Anya’s Ghost (by Vera Brosgol)

21 10 2012

The cat doesn’t read too many graphic novels, so there’s not a lot of stuff to compare this to, but one thing’s for sure: Vera Brosgol’s Anya’s Ghost sure as hell beats Ghost World, both graphically and story-wise.

Graphic style, of course, is something very subjective, but Vera Brosgol’s black and white drawn figures of Anya and her ghost have an appeal that is both creepy and tender, which made this graphic novel into a real page turner – unlike the aforementioned GW!

The cover of Anya’s Ghost  shows a blurb by Neil Gaiman, which isn’t all that surprising either, when you know that Vera Brosgol worked as a storyboard artist on the Coraline movie. And when you look at some of the stills of Coraline, I think you’ll recognize Brosgol’s touch.

Here are images of both Anya’s Ghost and Coraline:

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Anya is the oldest daughter of a Russian immigrant and single-mom of two. She has struggled to fit in for a long time, but she has finally reached a sort of point of ‘normalcy’ in her high school existence: she no longer has an accent, she cuts class (especially gym) like any other high school teen, she smokes and struggles with her weight. She attends a private school (the only one in the state her mom could afford) on the advice of her mom’s Russian (church-) friend, whose son, the complete fobby – fresh of the boat – Dima, got a scholarship there.  Her life gets a weird(er) edge when she falls down a well and meets a ghost, Emily Reilly. When Anya gets saved from the well, Emily manages to escape from the well too, courtesy of a small bone from her skeleton that ended up in Anya’s bag. Although she’s sort of cautious at first, Anya soon enjoys the advantages of have a ghostly BFF: Emily makes sure she gets good grades and that the high school’s most desirable jock she has a crush on notices her.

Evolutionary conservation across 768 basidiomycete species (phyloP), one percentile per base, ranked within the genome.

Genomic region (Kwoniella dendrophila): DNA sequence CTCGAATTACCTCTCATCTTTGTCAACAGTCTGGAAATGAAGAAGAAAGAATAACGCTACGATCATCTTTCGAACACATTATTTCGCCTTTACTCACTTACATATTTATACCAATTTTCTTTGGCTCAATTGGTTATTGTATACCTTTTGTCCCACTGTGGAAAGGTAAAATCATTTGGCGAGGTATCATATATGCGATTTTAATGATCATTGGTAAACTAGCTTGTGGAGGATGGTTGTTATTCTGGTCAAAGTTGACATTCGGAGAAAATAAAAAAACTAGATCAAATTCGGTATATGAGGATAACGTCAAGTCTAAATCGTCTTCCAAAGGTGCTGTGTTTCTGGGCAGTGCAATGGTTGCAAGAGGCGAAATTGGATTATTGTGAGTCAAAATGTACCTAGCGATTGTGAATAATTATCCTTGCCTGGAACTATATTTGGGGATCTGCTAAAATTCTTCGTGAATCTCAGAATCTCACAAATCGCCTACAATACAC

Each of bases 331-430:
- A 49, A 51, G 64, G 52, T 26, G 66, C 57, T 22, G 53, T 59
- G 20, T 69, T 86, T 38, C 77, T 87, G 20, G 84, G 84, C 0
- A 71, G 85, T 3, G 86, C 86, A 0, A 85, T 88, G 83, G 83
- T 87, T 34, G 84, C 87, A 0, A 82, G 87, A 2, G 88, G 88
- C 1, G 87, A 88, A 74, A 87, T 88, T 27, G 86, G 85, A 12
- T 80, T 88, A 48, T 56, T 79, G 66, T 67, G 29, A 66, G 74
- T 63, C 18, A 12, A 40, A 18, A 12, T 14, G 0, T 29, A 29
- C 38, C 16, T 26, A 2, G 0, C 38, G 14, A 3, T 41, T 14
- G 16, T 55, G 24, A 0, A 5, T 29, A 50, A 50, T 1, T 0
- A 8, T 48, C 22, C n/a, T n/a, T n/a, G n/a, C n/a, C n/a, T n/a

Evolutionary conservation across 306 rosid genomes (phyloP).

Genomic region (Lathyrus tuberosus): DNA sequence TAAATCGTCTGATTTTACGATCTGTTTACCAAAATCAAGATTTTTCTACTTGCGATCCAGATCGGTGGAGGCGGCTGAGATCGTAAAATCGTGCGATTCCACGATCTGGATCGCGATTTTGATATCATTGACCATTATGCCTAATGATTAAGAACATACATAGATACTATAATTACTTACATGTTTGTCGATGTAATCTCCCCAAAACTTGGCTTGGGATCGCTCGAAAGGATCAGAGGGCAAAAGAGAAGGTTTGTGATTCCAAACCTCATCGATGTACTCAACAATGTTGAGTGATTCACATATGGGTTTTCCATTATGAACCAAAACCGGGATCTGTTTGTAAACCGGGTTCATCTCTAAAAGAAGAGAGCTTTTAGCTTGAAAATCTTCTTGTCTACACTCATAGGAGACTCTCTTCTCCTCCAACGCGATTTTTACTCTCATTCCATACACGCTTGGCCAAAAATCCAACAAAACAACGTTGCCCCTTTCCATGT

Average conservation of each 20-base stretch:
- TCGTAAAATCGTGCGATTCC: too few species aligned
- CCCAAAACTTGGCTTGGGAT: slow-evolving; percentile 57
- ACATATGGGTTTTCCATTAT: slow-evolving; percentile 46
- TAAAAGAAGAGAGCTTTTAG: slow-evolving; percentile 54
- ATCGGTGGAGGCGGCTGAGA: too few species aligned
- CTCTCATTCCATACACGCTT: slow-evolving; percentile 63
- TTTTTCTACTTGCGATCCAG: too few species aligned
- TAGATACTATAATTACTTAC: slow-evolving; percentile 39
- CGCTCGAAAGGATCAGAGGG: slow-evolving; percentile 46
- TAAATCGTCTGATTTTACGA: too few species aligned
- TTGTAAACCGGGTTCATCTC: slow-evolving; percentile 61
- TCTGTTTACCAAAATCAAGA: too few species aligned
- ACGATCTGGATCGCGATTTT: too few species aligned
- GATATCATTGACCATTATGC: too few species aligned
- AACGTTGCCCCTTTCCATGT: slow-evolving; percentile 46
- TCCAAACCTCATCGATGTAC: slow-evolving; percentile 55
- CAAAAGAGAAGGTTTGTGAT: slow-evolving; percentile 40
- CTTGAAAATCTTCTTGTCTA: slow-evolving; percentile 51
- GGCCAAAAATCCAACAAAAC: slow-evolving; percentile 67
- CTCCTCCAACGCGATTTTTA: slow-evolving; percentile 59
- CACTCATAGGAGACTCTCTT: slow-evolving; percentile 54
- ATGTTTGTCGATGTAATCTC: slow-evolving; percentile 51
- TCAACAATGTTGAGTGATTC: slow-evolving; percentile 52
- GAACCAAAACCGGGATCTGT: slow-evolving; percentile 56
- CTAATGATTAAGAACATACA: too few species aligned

Vera Brosgol addresses a number of elements that contemporary teens often struggle with. She understands that the balance between family life and school life is a precarious one – something which gets even more complicated when you are the daughter of a Russian orthodox immigrant. She also deftly manages to incorporate a teen’s need to belong and the need to transgress (the thing about the plaid uniform skirts is so recognizable!).  Add to that the nice touch of fantasy, a smattering of mystery and intrigue, a great sense of (yes, snarky) humor, a main character who shows some actual growth and a incredibly cool no crap-taking side character (Siobhan), and the mix you get is a layered graphic novel the cat would recommend to anyone!

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